• 39d. [World Series champs of 1948], ORIOLES – the Cleveland INDIANS beat the Boston Braves. The Orioles won it all in ’66, ’70 and ’83.
  • 1d. [Metallic element with atomic number 28], BARIUM – Barium is 56 (double 28, coincidence or meta-related?), NICKEL is 28.

So although a few of these clues got me thinking there was another layer involved, the meta answer just involved taking the first letter of these “correct” entries to spell out TRY AGAIN; an appropriate sarcastic exhortation when one has initially guessed the wrong answer.

I enjoyed the conceit of this one, but it felt a bit loose, as it seems the only connection between the “right” and “wrong” answers were that they had the same number of letters and could be clued roughly the same. Six-letter metals abound, such as COPPER and SODIUM, and there are a lot of 7-letter European capitals. (Why not VILNIUS or TALLINN? Granted, Georgia is closer to Armenia, so perhaps an easier mistake to make.) Others seemed more restrictive–I doubt there are a lot of 8-letter Redford films, and the connection between Nobelist Nadine GORDIMER’s The Lying Days and FAULKNER’s As I Lay Dying is just freaky.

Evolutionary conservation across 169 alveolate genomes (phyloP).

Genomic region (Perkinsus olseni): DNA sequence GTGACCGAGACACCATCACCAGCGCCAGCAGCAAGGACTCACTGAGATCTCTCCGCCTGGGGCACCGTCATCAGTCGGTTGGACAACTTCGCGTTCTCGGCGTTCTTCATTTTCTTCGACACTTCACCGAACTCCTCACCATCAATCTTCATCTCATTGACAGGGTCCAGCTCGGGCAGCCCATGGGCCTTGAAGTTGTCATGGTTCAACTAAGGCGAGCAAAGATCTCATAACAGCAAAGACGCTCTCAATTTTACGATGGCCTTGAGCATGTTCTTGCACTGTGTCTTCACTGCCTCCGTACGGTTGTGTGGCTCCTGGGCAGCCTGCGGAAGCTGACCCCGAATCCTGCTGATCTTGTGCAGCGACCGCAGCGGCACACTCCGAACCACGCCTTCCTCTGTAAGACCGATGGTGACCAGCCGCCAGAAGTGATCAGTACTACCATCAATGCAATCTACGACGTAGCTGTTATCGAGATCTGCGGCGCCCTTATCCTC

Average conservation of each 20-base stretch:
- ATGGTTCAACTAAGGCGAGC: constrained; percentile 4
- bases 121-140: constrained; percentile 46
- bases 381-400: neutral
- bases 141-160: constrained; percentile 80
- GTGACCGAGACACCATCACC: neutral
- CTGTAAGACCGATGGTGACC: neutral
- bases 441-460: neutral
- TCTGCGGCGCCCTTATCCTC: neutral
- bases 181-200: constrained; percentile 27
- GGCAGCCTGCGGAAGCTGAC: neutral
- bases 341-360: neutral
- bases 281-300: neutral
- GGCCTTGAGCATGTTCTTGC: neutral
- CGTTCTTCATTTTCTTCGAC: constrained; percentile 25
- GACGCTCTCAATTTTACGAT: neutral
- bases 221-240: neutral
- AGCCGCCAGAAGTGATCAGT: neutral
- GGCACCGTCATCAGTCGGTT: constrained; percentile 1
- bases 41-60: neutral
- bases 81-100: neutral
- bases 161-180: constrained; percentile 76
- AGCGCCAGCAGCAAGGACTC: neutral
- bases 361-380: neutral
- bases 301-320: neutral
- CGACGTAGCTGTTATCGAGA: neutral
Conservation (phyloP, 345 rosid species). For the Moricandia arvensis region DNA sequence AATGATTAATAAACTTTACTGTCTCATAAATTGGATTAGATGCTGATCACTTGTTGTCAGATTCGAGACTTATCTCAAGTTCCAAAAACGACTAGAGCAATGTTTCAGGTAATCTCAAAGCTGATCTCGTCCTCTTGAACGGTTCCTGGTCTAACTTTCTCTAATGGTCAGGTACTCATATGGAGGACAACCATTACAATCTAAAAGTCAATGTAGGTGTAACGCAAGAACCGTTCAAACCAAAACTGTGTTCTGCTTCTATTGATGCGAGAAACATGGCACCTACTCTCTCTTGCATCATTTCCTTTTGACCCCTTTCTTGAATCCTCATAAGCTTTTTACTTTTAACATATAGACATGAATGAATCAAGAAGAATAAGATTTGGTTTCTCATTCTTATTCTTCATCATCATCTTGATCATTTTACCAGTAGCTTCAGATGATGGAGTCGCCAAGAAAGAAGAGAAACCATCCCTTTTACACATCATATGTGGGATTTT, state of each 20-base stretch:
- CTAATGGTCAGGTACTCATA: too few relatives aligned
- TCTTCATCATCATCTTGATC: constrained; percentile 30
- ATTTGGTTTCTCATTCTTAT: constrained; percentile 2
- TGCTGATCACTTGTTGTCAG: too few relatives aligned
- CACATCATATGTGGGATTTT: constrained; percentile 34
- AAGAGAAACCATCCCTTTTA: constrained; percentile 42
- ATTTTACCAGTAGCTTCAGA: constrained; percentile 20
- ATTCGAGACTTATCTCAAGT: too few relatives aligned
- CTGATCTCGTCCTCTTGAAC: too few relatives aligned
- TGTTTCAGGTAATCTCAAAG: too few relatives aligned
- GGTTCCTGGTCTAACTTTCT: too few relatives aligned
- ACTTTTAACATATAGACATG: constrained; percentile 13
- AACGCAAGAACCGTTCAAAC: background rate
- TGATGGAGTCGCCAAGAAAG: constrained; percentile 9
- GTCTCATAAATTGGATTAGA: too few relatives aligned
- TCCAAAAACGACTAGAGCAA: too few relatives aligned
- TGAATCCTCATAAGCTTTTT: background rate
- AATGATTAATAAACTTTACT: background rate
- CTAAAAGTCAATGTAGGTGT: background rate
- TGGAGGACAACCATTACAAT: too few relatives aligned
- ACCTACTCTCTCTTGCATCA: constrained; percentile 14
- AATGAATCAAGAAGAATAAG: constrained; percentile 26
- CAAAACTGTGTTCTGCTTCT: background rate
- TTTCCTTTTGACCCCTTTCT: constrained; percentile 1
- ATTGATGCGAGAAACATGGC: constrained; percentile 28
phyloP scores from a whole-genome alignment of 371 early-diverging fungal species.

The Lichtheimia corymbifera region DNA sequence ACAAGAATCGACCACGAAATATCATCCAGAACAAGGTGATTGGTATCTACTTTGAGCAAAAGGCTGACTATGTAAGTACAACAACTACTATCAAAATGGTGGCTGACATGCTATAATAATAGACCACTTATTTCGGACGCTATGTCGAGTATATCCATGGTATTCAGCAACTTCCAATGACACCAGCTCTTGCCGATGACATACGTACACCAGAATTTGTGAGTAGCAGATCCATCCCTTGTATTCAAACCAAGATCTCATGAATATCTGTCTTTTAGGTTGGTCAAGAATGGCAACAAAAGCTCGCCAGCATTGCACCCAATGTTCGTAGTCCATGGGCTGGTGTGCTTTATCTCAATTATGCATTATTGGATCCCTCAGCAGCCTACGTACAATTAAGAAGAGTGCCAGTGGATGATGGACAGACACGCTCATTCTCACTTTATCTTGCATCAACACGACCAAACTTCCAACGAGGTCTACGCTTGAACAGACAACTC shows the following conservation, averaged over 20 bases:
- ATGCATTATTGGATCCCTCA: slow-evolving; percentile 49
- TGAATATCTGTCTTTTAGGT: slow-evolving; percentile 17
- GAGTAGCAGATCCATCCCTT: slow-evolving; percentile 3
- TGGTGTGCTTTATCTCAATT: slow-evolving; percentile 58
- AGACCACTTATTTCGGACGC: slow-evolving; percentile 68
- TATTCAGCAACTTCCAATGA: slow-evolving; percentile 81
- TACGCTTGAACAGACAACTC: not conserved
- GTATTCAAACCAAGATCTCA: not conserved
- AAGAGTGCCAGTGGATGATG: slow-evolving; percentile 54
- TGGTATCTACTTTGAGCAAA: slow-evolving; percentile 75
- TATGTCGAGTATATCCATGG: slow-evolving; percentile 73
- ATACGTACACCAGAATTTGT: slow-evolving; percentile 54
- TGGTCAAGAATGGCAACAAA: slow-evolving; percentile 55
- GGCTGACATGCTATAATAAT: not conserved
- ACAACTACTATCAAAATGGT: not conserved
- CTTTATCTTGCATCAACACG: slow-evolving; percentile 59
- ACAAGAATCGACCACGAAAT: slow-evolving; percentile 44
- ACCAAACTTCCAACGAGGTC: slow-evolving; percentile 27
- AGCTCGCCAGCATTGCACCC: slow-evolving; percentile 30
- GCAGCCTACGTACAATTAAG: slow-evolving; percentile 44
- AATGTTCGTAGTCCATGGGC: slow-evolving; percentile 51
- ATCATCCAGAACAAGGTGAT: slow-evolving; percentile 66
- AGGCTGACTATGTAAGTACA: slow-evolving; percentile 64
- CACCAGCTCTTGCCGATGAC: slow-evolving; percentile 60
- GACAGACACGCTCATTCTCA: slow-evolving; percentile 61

Seems like a low word-count in this one, with the open corners. Was thinking that the French of [Lemieux milieu] would carry over to the entry of GLACE, but it was just ICE. Speaking of French, along with AU REVOIR, we have Christian LACROIX, the latter being a nice change of pace from that other [Christian of fashion] we typically see. (And congrats to the hosting Les Bleus for winning their opening match in the UEFA!) STATED TO seems a bit stilted to my ear, and if something [Sounds yet again], does it REECHO or just echo? Finally, DO TO A (as a FITB before “T”) should definitely be excised from constructor’s databases.